Sports Illustrated, that's why Maryland quarterback Scott Milanovich got hit so hard. Not that Milanovich was innocent -- far from it. But the NCAA wouldn't have reacted as strongly if SI hadn't recently published a three-part series on campus gambling.
Better take a stand.
This is a classic NCAA response -- a grandstand act that makes an example of one or two athletes, but doesn't begin to address the problem. Indeed, the effect could be just the opposite of what the NCAA desires.
"I fear it will cut off the flow of information," Maryland athletic director Debbie Yow said yesterday. "The gambling issue warrants attention and should be taken seriously. But we cannot control it or deal with it effectively unless we can get the information we need from student-athletes."
It's called cooperation, and it's the road to ruin with the NCAA, both for athletes and institutions. How else do you explain why Maryland gets nailed every time it turns itself in, while outlaw schools like Miami routinely spit in the NCAA's face, and walk free?
The NCAA is too incompetent and powerless to police more than 800 institutions, so it relies on the schools to do its dirty work. Maryland sins, they all sin. The difference is, Maryland has become more vigilant about reporting violations in the post-Bias era -- too vigilant for its own good.
However unintended, that's the message the NCAA keeps sending. SI established that campus gambling is rampant. The NCAA's idea of a deterrent is to suspend a record-setting quarterback and reserve basketball player for 75 percent of their games.
"I think it sets up a scenario in which people will say: 'There's no way I'm going to tell the truth. Look what happened to the two guys at Maryland,' " Yow said.
Cooperate. Come forward. Come clean. That, no doubt, is what Maryland advised Milanovich and Raydo. Why shouldn't they have listened? Milanovich bet a total of $200 over three years. Raydo bet between $130 and $160 in the fall of 1994. How severe could the penalties be?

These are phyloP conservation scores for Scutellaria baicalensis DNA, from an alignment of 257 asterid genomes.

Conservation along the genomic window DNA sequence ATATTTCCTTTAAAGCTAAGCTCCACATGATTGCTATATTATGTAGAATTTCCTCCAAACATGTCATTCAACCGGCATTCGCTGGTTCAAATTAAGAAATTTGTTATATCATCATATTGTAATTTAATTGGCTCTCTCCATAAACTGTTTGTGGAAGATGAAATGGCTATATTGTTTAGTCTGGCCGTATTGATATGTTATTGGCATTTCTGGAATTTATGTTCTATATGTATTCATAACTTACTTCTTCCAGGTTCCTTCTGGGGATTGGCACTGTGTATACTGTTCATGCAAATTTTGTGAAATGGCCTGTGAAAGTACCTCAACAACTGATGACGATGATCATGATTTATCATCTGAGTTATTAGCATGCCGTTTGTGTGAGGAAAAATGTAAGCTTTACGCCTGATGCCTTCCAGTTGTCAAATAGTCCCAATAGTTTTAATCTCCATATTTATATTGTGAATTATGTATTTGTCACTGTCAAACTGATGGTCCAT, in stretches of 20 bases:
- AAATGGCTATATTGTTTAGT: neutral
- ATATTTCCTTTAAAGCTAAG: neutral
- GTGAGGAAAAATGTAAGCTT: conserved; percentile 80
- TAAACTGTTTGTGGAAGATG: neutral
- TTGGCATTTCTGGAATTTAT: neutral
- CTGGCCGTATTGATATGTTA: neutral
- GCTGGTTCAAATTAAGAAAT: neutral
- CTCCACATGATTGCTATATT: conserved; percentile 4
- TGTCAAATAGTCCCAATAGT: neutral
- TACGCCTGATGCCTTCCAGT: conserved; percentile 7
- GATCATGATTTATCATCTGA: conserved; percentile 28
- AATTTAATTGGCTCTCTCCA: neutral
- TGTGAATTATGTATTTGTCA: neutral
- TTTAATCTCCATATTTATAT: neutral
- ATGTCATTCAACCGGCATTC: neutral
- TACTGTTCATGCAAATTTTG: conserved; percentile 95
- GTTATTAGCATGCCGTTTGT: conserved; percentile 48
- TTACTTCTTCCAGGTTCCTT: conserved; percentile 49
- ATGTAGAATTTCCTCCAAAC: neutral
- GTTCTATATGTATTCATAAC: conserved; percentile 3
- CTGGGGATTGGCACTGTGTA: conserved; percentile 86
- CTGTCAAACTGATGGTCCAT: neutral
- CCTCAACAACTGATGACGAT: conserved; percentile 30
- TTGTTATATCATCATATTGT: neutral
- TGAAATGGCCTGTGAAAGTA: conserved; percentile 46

Yow said in 16 of the 17 previous appeals of similar misconduct, the student-athlete lost between 10 and 25 percent of his or her eligibility the next season. That's why Yow recommended that Milanovich be suspended for two games (18 percent), and Raydo seven (26 percent).
"We absolutely agree they should be penalized," she said.
So, what was the NCAA's justification for giving Milanovich and Raydo unprecedented penalties, when they agreed with Maryland's recommendation of one-game gambling suspensions for three other football players?
You'll love this.
Because Milanovich and Raydo bet with bookies.
"A student-run gambling operation is certainly not as serious, at least in the staff's view," said Carrie Doyle, the NCAA's director of eligibility. "I feel that the difference between the two is pretty clear."
Evidently, Doyle didn't read the SI series.
These days, students are bookies.
"During two months of reporting, we found that it was impossible to visit a campus -- and we surveyed a dozen or more -- in search of organized gambling and not find at least a handful of sophisticated bookmaking operations run by students," the magazine reported.
Granted, your average college student isn't as menacing as your average organized crime figure, but who's to say a student bookie wouldn't threaten an athlete with extortion? It might not happen near NCAA headquarters in Shawnee Mission, Kan. But it probably does in the real world.
Ah yes, the real world. Where the NCAA basketball tournament is a gambling orgy. Where point spreads are set by Las Vegas, published by newspapers and debated by coaches. Where college sports produce millions in revenue, and student-athletes don't receive a cent.
The temptation to gamble is great, the integrity of the games is in jeopardy, the climate is ripe for a scandal. So, what does the NCAA do? Earlier this year, it sought unsuccessfully to ban from the Final Four sportswriters who work for newspapers that publish point spreads. As if that would have made gambling disappear.
Scott Milanovich and Matt Raydo deserve to be suspended, no one at Maryland disputes that. But Yow is right to ask, what is the point of such excessive penalties? Why should student-athletes cooperate the next time? And how will the NCAA address the larger problem?
The NCAA was grateful to Milanovich and Raydo, all right.
"The staff initially believed that a one-year [penalty] . . . was appropriate," the NCAA report on each athlete said. "However, the young man's cooperation was viewed as mitigation in this case and the staff believed that relief was appropriate."